What do your children think of when you ask them why we celebrate Easter? If their first thoughts are of bunnies and eggs, it might be time to include some of these Christ-centered activities in your family's Easter traditions.
Hide an empty egg
As part of your Easter egg hunt this year, consider hiding an empty egg (or one for each of your children to find). When your kids sort through their baskets, they'll find the empty egg and remember the empty tomb that showed Jesus Christ was risen.
Make "empty tomb rolls"
Another great way of reminding your family of the empty tomb is to make "empty tomb rolls." They're very simple — all it takes is a roll of refrigerator biscuits and some marshmallows. Flatten a roll slightly, place a marshmallow in the center, then enclose the marshmallow within the roll, making sure to pinch the sides together. When the rolls are baked, the marshmallows will melt, leaving hollow spaces inside the rolls.
Use jelly bean colors as symbols
Fill Easter eggs with jelly beans. As your kids sort through the different colors, read "The Jelly Bean Prayer" which explains how each color is symbolic of Easter. For instance, red represents the blood Christ shed as part of his Atonement.
Hide numbered eggs with scripture references
As part of a larger hunt or as a separate activity, prepare 12 eggs containing items that represent the events leading up to Christ's resurrection. The Frugal Gals suggest scripture references and symbolic objects like leaves to symbolize the palm branches that lined the streets when Jesus entered the city on Palm Sunday.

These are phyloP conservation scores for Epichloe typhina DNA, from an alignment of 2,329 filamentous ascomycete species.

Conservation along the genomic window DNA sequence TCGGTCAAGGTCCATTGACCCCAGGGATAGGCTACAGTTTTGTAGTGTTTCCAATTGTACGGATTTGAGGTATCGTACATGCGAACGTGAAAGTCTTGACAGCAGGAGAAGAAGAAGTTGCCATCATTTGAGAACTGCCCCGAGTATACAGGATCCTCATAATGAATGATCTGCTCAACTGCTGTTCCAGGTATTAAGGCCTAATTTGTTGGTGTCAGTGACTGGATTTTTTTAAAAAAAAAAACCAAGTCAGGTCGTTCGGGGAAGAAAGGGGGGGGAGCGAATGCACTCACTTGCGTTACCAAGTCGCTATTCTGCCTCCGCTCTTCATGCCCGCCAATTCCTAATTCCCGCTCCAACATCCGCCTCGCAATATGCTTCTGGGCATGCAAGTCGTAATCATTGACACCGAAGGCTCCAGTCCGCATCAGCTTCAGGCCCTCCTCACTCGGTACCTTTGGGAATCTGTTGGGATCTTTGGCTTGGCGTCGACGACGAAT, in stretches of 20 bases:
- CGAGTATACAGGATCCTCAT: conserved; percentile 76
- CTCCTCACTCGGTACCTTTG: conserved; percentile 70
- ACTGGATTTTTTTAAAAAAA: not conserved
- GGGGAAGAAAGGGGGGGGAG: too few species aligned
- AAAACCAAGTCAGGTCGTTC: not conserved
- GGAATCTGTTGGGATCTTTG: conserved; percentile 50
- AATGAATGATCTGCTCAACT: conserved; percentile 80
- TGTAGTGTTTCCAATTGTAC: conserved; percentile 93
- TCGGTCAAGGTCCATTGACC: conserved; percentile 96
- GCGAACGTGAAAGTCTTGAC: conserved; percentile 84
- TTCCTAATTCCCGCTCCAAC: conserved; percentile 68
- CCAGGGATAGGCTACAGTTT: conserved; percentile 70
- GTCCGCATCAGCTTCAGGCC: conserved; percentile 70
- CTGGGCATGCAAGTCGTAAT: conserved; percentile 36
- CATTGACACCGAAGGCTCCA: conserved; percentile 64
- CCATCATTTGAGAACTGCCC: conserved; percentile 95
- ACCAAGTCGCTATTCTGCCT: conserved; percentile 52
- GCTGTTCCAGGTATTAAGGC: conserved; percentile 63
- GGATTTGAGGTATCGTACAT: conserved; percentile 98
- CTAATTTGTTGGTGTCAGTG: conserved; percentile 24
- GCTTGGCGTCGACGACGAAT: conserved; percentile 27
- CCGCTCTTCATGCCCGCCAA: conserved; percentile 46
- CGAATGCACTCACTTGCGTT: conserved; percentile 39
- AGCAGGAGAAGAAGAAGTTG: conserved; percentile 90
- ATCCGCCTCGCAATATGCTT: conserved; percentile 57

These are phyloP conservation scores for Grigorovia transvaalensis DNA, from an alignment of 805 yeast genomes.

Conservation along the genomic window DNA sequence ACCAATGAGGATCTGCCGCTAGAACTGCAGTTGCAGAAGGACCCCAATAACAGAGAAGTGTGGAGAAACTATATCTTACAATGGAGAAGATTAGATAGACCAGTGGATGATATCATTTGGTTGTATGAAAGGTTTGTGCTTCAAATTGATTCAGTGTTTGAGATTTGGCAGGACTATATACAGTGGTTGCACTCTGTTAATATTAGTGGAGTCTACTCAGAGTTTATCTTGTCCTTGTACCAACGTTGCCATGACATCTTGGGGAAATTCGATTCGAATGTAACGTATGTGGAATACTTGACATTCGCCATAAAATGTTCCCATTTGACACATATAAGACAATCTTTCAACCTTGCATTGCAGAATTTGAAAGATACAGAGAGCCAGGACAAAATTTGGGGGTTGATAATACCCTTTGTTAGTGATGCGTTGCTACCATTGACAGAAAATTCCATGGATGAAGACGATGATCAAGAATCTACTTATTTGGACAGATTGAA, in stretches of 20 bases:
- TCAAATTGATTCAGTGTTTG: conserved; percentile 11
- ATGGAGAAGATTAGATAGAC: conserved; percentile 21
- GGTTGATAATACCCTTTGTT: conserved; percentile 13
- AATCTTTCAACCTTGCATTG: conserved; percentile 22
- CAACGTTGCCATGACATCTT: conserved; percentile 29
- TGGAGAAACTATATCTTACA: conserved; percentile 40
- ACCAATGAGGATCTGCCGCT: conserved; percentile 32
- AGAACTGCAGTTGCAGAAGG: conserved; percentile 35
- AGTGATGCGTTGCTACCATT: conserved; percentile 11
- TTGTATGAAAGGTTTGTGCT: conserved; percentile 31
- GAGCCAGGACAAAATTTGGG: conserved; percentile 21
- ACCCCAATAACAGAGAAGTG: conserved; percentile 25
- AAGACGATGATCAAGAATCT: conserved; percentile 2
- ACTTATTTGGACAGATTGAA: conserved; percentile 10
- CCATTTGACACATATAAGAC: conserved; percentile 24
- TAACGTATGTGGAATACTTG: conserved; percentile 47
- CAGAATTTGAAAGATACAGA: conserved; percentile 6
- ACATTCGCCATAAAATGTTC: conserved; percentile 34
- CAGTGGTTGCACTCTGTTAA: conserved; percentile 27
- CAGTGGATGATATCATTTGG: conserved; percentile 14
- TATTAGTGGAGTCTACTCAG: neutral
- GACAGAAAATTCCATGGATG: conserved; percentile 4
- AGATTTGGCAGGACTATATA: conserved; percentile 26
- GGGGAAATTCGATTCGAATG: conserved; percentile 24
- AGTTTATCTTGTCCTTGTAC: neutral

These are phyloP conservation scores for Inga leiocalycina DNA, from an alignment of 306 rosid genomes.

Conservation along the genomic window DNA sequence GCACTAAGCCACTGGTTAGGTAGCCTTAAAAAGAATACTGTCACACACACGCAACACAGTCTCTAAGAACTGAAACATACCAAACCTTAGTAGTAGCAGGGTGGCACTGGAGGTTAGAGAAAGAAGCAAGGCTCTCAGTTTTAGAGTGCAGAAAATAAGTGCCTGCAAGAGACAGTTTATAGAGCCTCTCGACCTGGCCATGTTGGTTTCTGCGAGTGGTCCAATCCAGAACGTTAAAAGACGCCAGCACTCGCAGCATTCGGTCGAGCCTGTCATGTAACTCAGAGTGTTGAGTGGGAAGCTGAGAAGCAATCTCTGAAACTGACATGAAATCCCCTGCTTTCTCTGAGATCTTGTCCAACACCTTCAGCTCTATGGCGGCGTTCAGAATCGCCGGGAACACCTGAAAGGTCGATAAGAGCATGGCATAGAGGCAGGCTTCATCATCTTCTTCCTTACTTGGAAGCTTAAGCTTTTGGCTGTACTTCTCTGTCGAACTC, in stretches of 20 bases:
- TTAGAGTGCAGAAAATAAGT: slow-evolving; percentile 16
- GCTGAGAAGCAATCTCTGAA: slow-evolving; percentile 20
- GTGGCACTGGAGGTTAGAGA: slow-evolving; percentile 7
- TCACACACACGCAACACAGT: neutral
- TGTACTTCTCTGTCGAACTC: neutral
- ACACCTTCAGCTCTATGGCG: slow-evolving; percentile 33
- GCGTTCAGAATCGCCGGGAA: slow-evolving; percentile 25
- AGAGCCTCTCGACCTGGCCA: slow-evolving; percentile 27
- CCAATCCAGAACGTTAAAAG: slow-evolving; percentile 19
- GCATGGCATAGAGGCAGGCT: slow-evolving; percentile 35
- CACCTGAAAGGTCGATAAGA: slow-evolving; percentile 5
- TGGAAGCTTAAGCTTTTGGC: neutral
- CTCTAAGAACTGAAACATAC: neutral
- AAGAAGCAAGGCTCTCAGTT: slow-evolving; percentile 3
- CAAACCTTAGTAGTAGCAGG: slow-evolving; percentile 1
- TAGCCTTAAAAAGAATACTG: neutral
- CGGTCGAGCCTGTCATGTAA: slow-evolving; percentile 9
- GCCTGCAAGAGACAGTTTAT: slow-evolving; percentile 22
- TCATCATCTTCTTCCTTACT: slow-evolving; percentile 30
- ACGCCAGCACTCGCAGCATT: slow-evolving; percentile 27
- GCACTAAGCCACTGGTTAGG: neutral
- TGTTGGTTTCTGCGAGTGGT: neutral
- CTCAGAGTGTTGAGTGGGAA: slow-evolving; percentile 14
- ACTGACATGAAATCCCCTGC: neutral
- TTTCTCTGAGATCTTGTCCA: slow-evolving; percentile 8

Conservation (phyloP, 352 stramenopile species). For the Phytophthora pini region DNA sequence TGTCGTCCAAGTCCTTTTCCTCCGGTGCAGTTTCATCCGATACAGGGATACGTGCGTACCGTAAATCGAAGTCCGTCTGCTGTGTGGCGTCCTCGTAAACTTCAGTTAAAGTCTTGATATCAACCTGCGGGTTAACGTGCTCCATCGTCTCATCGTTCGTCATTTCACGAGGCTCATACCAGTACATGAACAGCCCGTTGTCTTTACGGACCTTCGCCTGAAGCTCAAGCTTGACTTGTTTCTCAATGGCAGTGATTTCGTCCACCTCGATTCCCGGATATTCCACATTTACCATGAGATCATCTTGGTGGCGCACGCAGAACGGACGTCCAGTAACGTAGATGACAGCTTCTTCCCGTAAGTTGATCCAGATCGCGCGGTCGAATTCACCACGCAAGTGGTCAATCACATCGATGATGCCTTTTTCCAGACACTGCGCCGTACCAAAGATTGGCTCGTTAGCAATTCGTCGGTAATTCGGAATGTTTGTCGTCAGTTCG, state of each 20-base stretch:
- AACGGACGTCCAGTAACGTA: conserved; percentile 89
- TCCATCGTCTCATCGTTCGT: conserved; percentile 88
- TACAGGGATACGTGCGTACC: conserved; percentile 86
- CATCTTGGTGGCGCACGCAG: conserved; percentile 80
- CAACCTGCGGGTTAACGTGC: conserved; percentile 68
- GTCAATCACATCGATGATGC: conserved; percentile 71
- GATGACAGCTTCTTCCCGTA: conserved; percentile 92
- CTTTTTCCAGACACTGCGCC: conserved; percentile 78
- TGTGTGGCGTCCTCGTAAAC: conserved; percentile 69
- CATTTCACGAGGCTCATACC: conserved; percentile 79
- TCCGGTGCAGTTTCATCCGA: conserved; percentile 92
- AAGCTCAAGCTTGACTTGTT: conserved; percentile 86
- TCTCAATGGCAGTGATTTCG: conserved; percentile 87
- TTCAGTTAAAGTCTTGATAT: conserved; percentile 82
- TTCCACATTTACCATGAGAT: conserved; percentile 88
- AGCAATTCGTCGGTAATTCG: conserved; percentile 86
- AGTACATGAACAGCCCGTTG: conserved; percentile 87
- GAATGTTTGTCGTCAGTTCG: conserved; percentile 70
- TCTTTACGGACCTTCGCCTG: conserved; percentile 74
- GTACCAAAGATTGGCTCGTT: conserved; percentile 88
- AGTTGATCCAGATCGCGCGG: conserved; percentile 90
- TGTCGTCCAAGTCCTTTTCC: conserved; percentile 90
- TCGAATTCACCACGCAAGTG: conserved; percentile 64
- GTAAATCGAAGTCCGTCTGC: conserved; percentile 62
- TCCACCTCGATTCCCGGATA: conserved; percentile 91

Wash each other's feet
Jesus served others through his example. One iconic example of his selfless service was when he washed his apostles' feet. Have your kids take turns washing each other's feet, and talk about why this is such an important example of Jesus' love.
Make the Easter story personal
Younger kids will understand the Easter story better if they can relate it to their own lives. As you tell stories of Christ, try using personal examples of things your children deal with or experience. For instance, ask them how they would feel if one of their best friends lied about them to a teacher (as an example of Judas' betrayal).
Go for a nature walk and look for all the things that are born or reborn anew in spring. Point out how the grass is getting greener, the leaves are reappearing in the trees, the flowers are blooming, and babies are being born. Explain that, when Jesus died for us, he gave us the chance to repent of our sins and become clean and innocent — like new again.
Create "sin rocks"
This powerful activity, suggested by godcenteredmom.com, reminds kids how Jesus' sacrifice affects each of them. The night before Easter, give each child a handful of rocks and invite them to write on the rocks — with sharpie — any sins they struggle with. Some examples might include fighting, not sharing, hitting or complaining. They should each put the rocks in their Easter baskets before going to bed.
Overnight, transfer all the rocks to a basket labeled "Jesus." When the kids get up in the morning, they'll see all their "sins" have been taken by Jesus, leaving them free to fill their baskets with candy and eggs.
Include Jesus in your decorations
As part of your annual Easter decorating, consider setting aside a table or countertop to display depictions of Christ. Put the display somewhere the kids pass by frequently, and allow your children to choose their favorite figures or pictures of Christ to add to it.
Sing Easter hymns
On Easter Sunday, set aside time before any Easter egg hunts to sing Easter hymns that celebrate Christ's life, reminding your children of Jesus' death and resurrection. Starting the day in this sacred way will set the tone for all other activities. Consider ending the day in a similar way.